Landmarks are icons that create a sense of familiarity in a neighborhood. A large, stately tree, like a giant oak planted in a median strip, could be a landmark.  A sculpture situated on a  piece of donated front lawn could be a great neighborhood landmark, as could a community  garden, an old schoolhouse, or a church.

The word district is a distinctly identifiable region, a concept that is more familiar in urban  settings. However, districts may also be developed in suburban neighborhoods. For example,  imagine a given neighborhood that had a well-landscaped, common parking area for both residents  and customers, and several shops that specialized in musical instruments and small-stage concerts.  In that musical district-neighborhood, streets might be “slowed down” with county-funded landscape features such as traffic circles, and trees might line either side of the street, creating a  people-friendly atmosphere. Certainly, a neighborhood like this would have its own identity, and  could be thought of as a little district.

We’ve included some key principles of neighborhood design to help you think about how a  neighborhood can be remodeled.

Ten Basic Design Principles for Remodeling Neighborhoods

1. Human Scale.  There are basic spatial relationships that can create resonance in a  neighborhood, including focal points, a sense of transition, and a sense of enclosure in key places.  Four hundred and fifty feet might be an ideal length for a neighborhood with its own sense of  community, because at that distance it’s still possible to recognize individuals. Cohousing research  indicates that an optimum neighborhood scale might include 30 to 40 houses, because that number  could successfully share a common building and get to know each other well.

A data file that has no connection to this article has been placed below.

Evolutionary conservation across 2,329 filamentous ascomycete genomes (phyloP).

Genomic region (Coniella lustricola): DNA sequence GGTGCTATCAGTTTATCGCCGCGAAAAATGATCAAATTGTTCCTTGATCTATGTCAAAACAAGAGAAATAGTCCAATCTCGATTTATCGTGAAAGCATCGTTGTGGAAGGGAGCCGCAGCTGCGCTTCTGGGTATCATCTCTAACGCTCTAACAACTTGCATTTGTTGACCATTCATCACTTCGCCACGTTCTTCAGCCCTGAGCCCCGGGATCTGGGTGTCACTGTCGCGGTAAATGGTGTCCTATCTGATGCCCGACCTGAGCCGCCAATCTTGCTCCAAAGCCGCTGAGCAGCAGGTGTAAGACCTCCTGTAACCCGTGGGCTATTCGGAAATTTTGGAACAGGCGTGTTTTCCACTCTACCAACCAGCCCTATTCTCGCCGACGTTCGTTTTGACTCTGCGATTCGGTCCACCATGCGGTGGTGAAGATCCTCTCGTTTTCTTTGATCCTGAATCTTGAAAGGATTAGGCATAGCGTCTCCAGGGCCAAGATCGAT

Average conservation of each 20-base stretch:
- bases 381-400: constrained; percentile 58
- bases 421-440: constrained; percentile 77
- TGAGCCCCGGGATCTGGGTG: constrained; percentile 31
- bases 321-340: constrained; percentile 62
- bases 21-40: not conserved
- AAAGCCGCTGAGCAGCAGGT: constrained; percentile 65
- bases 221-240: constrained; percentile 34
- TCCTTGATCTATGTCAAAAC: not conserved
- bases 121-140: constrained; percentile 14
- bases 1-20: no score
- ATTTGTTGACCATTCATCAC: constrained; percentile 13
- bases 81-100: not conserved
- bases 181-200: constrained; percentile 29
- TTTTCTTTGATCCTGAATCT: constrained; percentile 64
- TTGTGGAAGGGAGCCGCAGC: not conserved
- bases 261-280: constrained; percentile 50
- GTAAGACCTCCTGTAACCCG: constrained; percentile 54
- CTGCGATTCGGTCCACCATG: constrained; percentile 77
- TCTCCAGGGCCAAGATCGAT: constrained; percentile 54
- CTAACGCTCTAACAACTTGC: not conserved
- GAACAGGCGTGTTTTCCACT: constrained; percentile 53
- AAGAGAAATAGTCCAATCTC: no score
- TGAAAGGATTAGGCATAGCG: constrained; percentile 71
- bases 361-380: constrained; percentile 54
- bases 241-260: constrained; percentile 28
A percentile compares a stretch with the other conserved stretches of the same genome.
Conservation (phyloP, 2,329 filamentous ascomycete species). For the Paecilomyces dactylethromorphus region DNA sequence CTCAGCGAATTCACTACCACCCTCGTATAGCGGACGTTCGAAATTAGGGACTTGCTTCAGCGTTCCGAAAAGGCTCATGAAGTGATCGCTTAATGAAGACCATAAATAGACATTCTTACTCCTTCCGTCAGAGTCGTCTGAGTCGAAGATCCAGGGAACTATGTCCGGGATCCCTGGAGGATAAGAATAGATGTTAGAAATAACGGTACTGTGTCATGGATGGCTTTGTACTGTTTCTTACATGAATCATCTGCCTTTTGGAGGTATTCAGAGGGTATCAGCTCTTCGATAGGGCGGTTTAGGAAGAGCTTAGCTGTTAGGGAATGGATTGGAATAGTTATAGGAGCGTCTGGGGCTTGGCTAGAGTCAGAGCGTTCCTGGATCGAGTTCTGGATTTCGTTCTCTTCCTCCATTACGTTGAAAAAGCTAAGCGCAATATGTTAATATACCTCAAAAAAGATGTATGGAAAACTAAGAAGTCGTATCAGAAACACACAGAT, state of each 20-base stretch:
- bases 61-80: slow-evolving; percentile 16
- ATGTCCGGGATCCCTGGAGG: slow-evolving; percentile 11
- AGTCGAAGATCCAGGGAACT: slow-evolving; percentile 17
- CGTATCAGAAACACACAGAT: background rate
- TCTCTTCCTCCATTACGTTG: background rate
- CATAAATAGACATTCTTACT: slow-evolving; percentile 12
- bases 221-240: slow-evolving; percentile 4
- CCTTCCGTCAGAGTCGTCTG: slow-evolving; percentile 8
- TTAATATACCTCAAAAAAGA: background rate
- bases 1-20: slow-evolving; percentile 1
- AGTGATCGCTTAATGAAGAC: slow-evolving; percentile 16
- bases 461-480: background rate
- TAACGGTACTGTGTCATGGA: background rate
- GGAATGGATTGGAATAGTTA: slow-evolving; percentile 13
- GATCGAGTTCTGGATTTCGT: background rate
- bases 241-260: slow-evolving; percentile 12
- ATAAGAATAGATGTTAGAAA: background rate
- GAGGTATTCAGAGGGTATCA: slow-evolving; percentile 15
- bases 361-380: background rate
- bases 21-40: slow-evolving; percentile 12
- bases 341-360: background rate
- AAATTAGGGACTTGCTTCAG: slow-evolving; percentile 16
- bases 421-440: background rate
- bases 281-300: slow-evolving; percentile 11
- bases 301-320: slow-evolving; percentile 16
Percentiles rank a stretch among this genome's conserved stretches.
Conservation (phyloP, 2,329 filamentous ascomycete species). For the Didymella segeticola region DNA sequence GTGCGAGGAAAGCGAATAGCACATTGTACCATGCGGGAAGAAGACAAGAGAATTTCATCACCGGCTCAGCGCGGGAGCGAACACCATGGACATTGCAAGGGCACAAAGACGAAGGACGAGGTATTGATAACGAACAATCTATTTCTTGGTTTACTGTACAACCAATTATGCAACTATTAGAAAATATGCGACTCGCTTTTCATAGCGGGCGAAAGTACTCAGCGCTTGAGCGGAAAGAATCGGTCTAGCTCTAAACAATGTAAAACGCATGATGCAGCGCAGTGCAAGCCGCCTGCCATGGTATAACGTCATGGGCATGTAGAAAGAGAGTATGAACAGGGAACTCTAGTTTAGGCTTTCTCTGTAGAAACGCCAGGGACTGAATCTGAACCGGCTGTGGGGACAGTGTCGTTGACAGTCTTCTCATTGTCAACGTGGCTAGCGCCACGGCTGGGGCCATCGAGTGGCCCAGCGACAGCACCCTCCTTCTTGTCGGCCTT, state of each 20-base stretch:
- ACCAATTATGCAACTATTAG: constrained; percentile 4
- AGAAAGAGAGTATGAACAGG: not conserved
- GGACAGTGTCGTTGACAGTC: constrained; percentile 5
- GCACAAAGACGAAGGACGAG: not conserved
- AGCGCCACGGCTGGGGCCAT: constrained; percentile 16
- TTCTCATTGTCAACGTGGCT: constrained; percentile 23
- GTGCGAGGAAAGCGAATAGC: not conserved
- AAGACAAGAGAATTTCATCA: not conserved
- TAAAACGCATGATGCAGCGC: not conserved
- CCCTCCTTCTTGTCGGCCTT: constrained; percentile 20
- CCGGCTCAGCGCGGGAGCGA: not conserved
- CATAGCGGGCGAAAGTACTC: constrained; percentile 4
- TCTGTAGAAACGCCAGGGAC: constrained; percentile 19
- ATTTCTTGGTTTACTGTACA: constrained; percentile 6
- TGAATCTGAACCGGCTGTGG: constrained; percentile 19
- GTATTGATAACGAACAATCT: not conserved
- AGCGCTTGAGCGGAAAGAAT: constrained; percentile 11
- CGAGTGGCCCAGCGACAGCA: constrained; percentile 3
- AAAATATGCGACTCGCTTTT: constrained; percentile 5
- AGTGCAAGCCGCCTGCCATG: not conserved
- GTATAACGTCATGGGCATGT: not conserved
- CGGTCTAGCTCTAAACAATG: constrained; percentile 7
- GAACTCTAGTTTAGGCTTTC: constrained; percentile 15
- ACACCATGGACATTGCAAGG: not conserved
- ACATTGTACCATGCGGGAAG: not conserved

2. Resource Responsibility.  A neighborhood that develops an everyday ethic that includes  efficient household resource use, recycling, community gardening, shared transportation, energy  generation at the neighborhood level, also stands a better chance of being economically and  socially viable. Individual efforts to be sustainable can be greatly augmented by cooperation within  the neighborhood.

3. Walkability. We’ve got legs, we just need good sidewalks, bikepaths, parks, and shops to use  them.  The five-minute walk is considered a good measurement of “walkability.”  What  destinations should lie within five minutes of the typical suburban front door?

4. Open Spaces. Whether in common backyards, on vacant lots, or in areas reclaimed from the  car, open spaces can be used for picnics, community gardens, and places for conversation, reading  and relaxation.

5. Public facilities. A neighborhood that becomes a “we” rather than a string of “me’s” will  probably want to create a place where the neighborhood can gather.  It could be in a neighborhood  church or school, or it could be in a cooperatively purchased home that becomes a common  building.

6. Streetscapes.  By working with the city or county, neighborhoods can create public areas in and  around streets that are well landscaped and people-friendly. The best time to plant a shade tree is  fifteen years ago.  The second best time is now.

7. Variety.  Landscaping and house decoration have typically been the only tools for creating  variety in subdivision neighborhoods. At Fox Run, featured in the next three chapters, variation  and neighborhood color are created by adapting garages, planting a community garden and  orchard, taking out driveways, creating gardens and pathways, and taking down fences.